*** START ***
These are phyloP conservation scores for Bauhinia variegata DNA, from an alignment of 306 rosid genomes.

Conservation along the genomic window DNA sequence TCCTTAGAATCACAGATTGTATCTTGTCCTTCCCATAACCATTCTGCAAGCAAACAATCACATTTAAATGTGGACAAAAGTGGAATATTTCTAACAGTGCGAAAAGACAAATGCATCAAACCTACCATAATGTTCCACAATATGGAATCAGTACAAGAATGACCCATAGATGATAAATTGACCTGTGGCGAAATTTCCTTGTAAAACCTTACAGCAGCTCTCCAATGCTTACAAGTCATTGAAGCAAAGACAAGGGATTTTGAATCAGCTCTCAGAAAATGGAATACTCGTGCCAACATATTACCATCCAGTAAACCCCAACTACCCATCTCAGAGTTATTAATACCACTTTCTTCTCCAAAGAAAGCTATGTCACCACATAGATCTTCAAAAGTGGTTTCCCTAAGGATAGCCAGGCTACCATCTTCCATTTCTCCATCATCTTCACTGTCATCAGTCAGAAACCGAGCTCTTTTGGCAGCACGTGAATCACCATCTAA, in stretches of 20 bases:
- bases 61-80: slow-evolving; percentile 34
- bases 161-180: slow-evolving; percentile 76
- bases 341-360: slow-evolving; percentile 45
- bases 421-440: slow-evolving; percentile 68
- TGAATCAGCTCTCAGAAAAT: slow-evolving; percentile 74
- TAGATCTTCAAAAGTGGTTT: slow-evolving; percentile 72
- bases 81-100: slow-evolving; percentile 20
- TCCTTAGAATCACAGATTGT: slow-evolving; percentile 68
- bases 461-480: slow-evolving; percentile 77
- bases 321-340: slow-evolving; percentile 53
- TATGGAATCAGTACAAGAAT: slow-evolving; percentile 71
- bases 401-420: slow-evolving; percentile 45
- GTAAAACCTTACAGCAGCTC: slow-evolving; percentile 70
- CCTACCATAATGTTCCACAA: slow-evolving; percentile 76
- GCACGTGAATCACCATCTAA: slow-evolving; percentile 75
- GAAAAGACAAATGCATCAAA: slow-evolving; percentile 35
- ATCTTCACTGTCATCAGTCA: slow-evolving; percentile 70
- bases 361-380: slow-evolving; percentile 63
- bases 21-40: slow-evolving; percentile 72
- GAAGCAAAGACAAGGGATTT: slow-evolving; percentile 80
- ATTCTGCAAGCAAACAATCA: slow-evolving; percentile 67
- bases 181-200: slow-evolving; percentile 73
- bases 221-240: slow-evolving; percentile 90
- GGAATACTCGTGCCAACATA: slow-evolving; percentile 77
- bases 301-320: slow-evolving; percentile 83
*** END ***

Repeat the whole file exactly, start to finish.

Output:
These are phyloP conservation scores for Bauhinia variegata DNA, from an alignment of 306 rosid genomes.

Conservation along the genomic window DNA sequence TCCTTAGAATCACAGATTGTATCTTGTCCTTCCCATAACCATTCTGCAAGCAAACAATCACATTTAAATGTGGACAAAAGTGGAATATTTCTAACAGTGCGAAAAGACAAATGCATCAAACCTACCATAATGTTCCACAATATGGAATCAGTACAAGAATGACCCATAGATGATAAATTGACCTGTGGCGAAATTTCCTTGTAAAACCTTACAGCAGCTCTCCAATGCTTACAAGTCATTGAAGCAAAGACAAGGGATTTTGAATCAGCTCTCAGAAAATGGAATACTCGTGCCAACATATTACCATCCAGTAAACCCCAACTACCCATCTCAGAGTTATTAATACCACTTTCTTCTCCAAAGAAAGCTATGTCACCACATAGATCTTCAAAAGTGGTTTCCCTAAGGATAGCCAGGCTACCATCTTCCATTTCTCCATCATCTTCACTGTCATCAGTCAGAAACCGAGCTCTTTTGGCAGCACGTGAATCACCATCTAA, in stretches of 20 bases:
- bases 61-80: slow-evolving; percentile 34
- bases 161-180: slow-evolving; percentile 76
- bases 341-360: slow-evolving; percentile 45
- bases 421-440: slow-evolving; percentile 68
- TGAATCAGCTCTCAGAAAAT: slow-evolving; percentile 74
- TAGATCTTCAAAAGTGGTTT: slow-evolving; percentile 72
- bases 81-100: slow-evolving; percentile 20
- TCCTTAGAATCACAGATTGT: slow-evolving; percentile 68
- bases 461-480: slow-evolving; percentile 77
- bases 321-340: slow-evolving; percentile 53
- TATGGAATCAGTACAAGAAT: slow-evolving; percentile 71
- bases 401-420: slow-evolving; percentile 45
- GTAAAACCTTACAGCAGCTC: slow-evolving; percentile 70
- CCTACCATAATGTTCCACAA: slow-evolving; percentile 76
- GCACGTGAATCACCATCTAA: slow-evolving; percentile 75
- GAAAAGACAAATGCATCAAA: slow-evolving; percentile 35
- ATCTTCACTGTCATCAGTCA: slow-evolving; percentile 70
- bases 361-380: slow-evolving; percentile 63
- bases 21-40: slow-evolving; percentile 72
- GAAGCAAAGACAAGGGATTT: slow-evolving; percentile 80
- ATTCTGCAAGCAAACAATCA: slow-evolving; percentile 67
- bases 181-200: slow-evolving; percentile 73
- bases 221-240: slow-evolving; percentile 90
- GGAATACTCGTGCCAACATA: slow-evolving; percentile 77
- bases 301-320: slow-evolving; percentile 83